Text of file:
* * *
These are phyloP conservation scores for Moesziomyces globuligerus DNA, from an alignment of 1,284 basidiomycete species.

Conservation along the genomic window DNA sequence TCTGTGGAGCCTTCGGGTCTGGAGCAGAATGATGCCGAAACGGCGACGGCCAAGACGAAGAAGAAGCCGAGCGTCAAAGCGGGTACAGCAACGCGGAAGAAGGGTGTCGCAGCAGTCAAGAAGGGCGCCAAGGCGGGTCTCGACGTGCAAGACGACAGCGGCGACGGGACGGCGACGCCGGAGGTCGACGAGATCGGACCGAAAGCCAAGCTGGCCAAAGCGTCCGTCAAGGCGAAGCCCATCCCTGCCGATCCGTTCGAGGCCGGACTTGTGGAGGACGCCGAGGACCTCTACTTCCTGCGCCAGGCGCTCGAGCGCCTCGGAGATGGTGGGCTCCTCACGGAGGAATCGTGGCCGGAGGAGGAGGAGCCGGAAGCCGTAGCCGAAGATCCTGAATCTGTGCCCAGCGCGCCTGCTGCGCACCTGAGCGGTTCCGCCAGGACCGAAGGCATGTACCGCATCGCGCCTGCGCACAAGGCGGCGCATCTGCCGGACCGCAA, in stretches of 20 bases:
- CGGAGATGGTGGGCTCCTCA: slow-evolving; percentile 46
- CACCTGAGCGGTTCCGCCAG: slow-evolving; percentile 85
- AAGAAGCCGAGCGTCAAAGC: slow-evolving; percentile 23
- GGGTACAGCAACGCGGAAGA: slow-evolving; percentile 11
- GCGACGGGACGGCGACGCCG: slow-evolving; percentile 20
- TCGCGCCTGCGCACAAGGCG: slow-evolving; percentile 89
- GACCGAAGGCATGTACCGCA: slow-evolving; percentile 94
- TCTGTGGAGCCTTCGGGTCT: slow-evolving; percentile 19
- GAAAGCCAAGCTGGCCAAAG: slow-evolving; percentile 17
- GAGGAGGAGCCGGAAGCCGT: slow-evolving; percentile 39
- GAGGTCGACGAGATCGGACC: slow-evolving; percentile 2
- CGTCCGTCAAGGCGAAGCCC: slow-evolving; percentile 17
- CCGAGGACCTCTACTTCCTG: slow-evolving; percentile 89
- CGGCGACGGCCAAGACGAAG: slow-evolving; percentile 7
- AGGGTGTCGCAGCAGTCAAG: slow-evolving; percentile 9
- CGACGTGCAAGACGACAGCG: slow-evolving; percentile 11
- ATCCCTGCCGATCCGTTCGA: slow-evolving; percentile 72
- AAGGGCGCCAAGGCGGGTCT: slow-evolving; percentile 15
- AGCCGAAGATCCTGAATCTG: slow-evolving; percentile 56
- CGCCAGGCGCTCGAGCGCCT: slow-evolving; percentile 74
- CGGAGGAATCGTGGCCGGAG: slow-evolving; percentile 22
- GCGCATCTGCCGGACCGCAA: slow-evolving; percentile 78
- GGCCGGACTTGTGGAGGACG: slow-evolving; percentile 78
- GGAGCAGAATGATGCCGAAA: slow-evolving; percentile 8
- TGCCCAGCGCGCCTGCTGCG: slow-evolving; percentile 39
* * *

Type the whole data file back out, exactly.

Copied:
These are phyloP conservation scores for Moesziomyces globuligerus DNA, from an alignment of 1,284 basidiomycete species.

Conservation along the genomic window DNA sequence TCTGTGGAGCCTTCGGGTCTGGAGCAGAATGATGCCGAAACGGCGACGGCCAAGACGAAGAAGAAGCCGAGCGTCAAAGCGGGTACAGCAACGCGGAAGAAGGGTGTCGCAGCAGTCAAGAAGGGCGCCAAGGCGGGTCTCGACGTGCAAGACGACAGCGGCGACGGGACGGCGACGCCGGAGGTCGACGAGATCGGACCGAAAGCCAAGCTGGCCAAAGCGTCCGTCAAGGCGAAGCCCATCCCTGCCGATCCGTTCGAGGCCGGACTTGTGGAGGACGCCGAGGACCTCTACTTCCTGCGCCAGGCGCTCGAGCGCCTCGGAGATGGTGGGCTCCTCACGGAGGAATCGTGGCCGGAGGAGGAGGAGCCGGAAGCCGTAGCCGAAGATCCTGAATCTGTGCCCAGCGCGCCTGCTGCGCACCTGAGCGGTTCCGCCAGGACCGAAGGCATGTACCGCATCGCGCCTGCGCACAAGGCGGCGCATCTGCCGGACCGCAA, in stretches of 20 bases:
- CGGAGATGGTGGGCTCCTCA: slow-evolving; percentile 46
- CACCTGAGCGGTTCCGCCAG: slow-evolving; percentile 85
- AAGAAGCCGAGCGTCAAAGC: slow-evolving; percentile 23
- GGGTACAGCAACGCGGAAGA: slow-evolving; percentile 11
- GCGACGGGACGGCGACGCCG: slow-evolving; percentile 20
- TCGCGCCTGCGCACAAGGCG: slow-evolving; percentile 89
- GACCGAAGGCATGTACCGCA: slow-evolving; percentile 94
- TCTGTGGAGCCTTCGGGTCT: slow-evolving; percentile 19
- GAAAGCCAAGCTGGCCAAAG: slow-evolving; percentile 17
- GAGGAGGAGCCGGAAGCCGT: slow-evolving; percentile 39
- GAGGTCGACGAGATCGGACC: slow-evolving; percentile 2
- CGTCCGTCAAGGCGAAGCCC: slow-evolving; percentile 17
- CCGAGGACCTCTACTTCCTG: slow-evolving; percentile 89
- CGGCGACGGCCAAGACGAAG: slow-evolving; percentile 7
- AGGGTGTCGCAGCAGTCAAG: slow-evolving; percentile 9
- CGACGTGCAAGACGACAGCG: slow-evolving; percentile 11
- ATCCCTGCCGATCCGTTCGA: slow-evolving; percentile 72
- AAGGGCGCCAAGGCGGGTCT: slow-evolving; percentile 15
- AGCCGAAGATCCTGAATCTG: slow-evolving; percentile 56
- CGCCAGGCGCTCGAGCGCCT: slow-evolving; percentile 74
- CGGAGGAATCGTGGCCGGAG: slow-evolving; percentile 22
- GCGCATCTGCCGGACCGCAA: slow-evolving; percentile 78
- GGCCGGACTTGTGGAGGACG: slow-evolving; percentile 78
- GGAGCAGAATGATGCCGAAA: slow-evolving; percentile 8
- TGCCCAGCGCGCCTGCTGCG: slow-evolving; percentile 39